Programme Support Staff: The Programme Support staff within HEE have the most experience of the day to day organisation and funtioning of the training programme and knowing who to talk to for answers. Please contact them for any admin issues.
Often the wisest, wittiest and most up-to-date local information comes from your peers. However, please bear in mind that colleagues often have had no formal training in Educational Support. Therefore, they are obliged to raise issues of concern directly to the TPDs, for the trainee's support, and for their own protection.
Colleagues: Other trainees within your Trust, especially those higher up the training programme can often give answers to common issues and can give you advice on who to contact about specific issues such as module sign-off, trainee reps and which consultants give the best teaching.
Trainee Representative (Rep): Each locality has a trainee rep, and there are specific reps for certain trainee groups e.g. Less than Full time. Colleagues can give you the details of your local rep, or you can find their email through the contact above. They are a great source of info about the local environment and they can access the TPDs and STC directly about broader issues. However, please note that the trainee reps are doing this role in their free time with the intention of helping to improve the scheme. If you have issues that are frustrating you please do not take them out on your Rep, who is only trying to help.
Trainee Committee: Each rotation should have a trainee committee. Concerns can be brought to this forum as it is an easy way to gain advice from peers who may have been in a similar situation. Widespread issues can be documented and taken up collectively with the Specialty Training Committee (STC) through the local Rep.
BMA rep: There should be a BMA rep attached to each employer that you have on your scheme. You can find out who this is through the postgraduate office and/or HR. A BMA rep will be able to advise you on any contractual issues such as pay, banding, hours, expenses, locuming etc. They are quite often happy to give advice even if you are not a BMA member. Where there is a collective problem – e.g. a non-compliant rota, a BMA rep should take this issue forward on behalf of all the trainees employed by the trust.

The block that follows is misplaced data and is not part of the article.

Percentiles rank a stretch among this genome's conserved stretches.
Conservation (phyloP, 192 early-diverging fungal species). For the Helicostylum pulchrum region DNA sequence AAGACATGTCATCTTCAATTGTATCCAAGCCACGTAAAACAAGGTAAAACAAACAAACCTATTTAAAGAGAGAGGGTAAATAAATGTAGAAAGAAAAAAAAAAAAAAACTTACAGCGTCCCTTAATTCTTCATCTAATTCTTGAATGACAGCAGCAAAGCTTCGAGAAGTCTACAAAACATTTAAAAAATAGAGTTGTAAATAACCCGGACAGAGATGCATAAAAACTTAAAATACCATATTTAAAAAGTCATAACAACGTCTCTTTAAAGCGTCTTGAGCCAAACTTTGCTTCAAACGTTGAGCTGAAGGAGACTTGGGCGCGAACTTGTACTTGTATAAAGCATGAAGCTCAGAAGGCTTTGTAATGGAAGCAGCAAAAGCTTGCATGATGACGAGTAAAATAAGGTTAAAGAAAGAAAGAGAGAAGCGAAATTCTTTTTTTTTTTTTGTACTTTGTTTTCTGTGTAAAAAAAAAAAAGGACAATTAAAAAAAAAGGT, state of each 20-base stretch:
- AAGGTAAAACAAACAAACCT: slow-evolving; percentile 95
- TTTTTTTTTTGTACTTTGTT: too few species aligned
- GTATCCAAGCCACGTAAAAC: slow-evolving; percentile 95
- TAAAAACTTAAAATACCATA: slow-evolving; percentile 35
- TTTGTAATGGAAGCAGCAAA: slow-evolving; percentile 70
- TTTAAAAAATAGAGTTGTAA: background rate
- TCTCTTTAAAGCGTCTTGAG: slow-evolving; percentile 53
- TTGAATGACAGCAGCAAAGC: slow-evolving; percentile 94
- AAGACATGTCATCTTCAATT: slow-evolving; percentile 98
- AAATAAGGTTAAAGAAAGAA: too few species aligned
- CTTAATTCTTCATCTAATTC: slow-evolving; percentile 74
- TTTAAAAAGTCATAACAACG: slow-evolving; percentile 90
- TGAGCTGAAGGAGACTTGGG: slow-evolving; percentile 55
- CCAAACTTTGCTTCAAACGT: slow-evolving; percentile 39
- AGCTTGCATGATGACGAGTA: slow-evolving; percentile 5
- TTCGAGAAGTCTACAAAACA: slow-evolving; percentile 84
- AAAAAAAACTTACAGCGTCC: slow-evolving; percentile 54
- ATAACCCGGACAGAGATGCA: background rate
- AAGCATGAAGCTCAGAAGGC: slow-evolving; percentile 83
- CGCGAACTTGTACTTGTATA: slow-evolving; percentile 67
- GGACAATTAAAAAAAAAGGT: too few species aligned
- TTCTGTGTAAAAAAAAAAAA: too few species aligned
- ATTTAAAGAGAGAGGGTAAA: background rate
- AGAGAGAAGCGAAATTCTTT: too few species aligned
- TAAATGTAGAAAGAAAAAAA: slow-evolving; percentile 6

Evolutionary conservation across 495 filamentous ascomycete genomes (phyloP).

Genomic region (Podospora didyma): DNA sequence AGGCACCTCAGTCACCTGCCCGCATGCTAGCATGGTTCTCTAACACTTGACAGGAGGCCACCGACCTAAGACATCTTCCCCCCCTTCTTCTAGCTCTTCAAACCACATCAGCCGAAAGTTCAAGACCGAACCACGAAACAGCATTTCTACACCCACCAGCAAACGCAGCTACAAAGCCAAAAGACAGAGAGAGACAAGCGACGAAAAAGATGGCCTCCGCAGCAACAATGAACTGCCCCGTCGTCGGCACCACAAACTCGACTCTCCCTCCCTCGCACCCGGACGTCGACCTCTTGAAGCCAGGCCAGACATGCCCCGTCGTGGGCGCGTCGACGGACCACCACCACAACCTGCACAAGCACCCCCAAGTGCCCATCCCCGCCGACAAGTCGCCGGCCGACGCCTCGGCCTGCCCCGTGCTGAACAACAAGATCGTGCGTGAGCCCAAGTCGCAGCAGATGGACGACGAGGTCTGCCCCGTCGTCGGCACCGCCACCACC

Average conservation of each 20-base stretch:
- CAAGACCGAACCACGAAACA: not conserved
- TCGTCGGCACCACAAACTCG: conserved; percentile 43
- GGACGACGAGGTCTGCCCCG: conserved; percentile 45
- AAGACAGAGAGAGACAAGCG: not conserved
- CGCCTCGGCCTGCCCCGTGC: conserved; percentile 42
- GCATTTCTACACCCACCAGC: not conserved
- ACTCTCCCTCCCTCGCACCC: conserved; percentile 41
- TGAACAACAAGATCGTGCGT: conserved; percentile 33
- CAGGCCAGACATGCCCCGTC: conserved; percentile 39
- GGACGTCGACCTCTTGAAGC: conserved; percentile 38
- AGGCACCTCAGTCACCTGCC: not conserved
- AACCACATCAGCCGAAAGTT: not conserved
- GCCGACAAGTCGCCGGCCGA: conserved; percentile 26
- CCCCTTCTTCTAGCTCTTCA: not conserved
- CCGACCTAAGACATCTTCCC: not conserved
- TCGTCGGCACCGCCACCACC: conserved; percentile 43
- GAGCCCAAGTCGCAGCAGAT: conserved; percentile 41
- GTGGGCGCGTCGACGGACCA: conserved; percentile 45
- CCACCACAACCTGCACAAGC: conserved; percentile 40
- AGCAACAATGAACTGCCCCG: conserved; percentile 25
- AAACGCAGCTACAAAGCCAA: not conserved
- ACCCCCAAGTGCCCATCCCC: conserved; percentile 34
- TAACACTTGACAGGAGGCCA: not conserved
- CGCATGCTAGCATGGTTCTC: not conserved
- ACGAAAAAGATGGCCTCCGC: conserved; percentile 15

Associate Deans (AD): There are several Associate Deans (formerly Associate Postgraduate Deans or APDs) within Health Education England who have specific expertise in training topics such as "Changing Career", "Chronic Health Issues" and "Out of Programme Activity (OOP)". They also represent an independent opinion if you seek to discuss a topic that you would rather not broach with your Training Programme. They can be accessed through your TPDs or directly through the Programme Support staff or HEE website.
Deputy Dean: There is a Deputy Dean responsible for each training School. They, along with the Dean, have ultimate responsibility for the Programme. They will usually be involved if an issue occurs that cannot be solved by the School, or has not been encountered before. They will also be involved with appeals for ARCPs.
BMA: The BMA is your union. There is usually a BMA Rep in each Trust. The BMA can help and advise with contract issues and problems relating to the working environment.
Medical Defence and Protection: Your Medical Defence union/society can give independent advice on clinical issues and your role.
GMC: The GMC is involved in regulating doctors. There is usually a GMC local rep available for advice regarding regulation issues.
- The policies section may help addressing common issues.
- Information on training standards can be found in the Gold Guide: Gold Guide 2016.
- Your local trust will have policies (often available on the intranet) about a range of issues such as sickness absence, complaints procedures and bullying and harassment procedures.